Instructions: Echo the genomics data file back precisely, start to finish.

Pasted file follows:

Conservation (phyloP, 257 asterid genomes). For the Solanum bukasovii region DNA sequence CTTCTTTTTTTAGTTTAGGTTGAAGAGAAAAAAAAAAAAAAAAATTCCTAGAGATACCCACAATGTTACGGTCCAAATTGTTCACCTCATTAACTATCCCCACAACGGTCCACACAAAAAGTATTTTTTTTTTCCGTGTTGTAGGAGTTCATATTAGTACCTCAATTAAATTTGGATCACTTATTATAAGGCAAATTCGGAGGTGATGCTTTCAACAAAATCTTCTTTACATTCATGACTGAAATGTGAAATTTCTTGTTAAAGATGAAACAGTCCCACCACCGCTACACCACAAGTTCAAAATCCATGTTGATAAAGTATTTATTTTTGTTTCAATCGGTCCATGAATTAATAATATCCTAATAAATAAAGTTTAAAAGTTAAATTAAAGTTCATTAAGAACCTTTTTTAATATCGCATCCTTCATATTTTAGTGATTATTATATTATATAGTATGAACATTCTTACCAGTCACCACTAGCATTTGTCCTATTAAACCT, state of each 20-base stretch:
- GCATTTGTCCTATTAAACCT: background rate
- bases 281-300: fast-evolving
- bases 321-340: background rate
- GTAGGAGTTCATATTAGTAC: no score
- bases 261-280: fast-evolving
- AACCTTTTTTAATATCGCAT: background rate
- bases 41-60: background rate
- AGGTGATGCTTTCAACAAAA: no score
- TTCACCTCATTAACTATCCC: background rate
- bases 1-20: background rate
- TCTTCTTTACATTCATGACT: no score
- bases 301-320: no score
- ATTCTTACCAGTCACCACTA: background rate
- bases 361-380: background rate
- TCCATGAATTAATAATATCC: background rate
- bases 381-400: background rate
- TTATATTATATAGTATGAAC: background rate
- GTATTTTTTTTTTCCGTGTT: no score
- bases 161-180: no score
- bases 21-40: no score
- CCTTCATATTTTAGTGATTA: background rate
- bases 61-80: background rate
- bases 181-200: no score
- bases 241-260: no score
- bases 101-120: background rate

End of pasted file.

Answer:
Conservation (phyloP, 257 asterid genomes). For the Solanum bukasovii region DNA sequence CTTCTTTTTTTAGTTTAGGTTGAAGAGAAAAAAAAAAAAAAAAATTCCTAGAGATACCCACAATGTTACGGTCCAAATTGTTCACCTCATTAACTATCCCCACAACGGTCCACACAAAAAGTATTTTTTTTTTCCGTGTTGTAGGAGTTCATATTAGTACCTCAATTAAATTTGGATCACTTATTATAAGGCAAATTCGGAGGTGATGCTTTCAACAAAATCTTCTTTACATTCATGACTGAAATGTGAAATTTCTTGTTAAAGATGAAACAGTCCCACCACCGCTACACCACAAGTTCAAAATCCATGTTGATAAAGTATTTATTTTTGTTTCAATCGGTCCATGAATTAATAATATCCTAATAAATAAAGTTTAAAAGTTAAATTAAAGTTCATTAAGAACCTTTTTTAATATCGCATCCTTCATATTTTAGTGATTATTATATTATATAGTATGAACATTCTTACCAGTCACCACTAGCATTTGTCCTATTAAACCT, state of each 20-base stretch:
- GCATTTGTCCTATTAAACCT: background rate
- bases 281-300: fast-evolving
- bases 321-340: background rate
- GTAGGAGTTCATATTAGTAC: no score
- bases 261-280: fast-evolving
- AACCTTTTTTAATATCGCAT: background rate
- bases 41-60: background rate
- AGGTGATGCTTTCAACAAAA: no score
- TTCACCTCATTAACTATCCC: background rate
- bases 1-20: background rate
- TCTTCTTTACATTCATGACT: no score
- bases 301-320: no score
- ATTCTTACCAGTCACCACTA: background rate
- bases 361-380: background rate
- TCCATGAATTAATAATATCC: background rate
- bases 381-400: background rate
- TTATATTATATAGTATGAAC: background rate
- GTATTTTTTTTTTCCGTGTT: no score
- bases 161-180: no score
- bases 21-40: no score
- CCTTCATATTTTAGTGATTA: background rate
- bases 61-80: background rate
- bases 181-200: no score
- bases 241-260: no score
- bases 101-120: background rate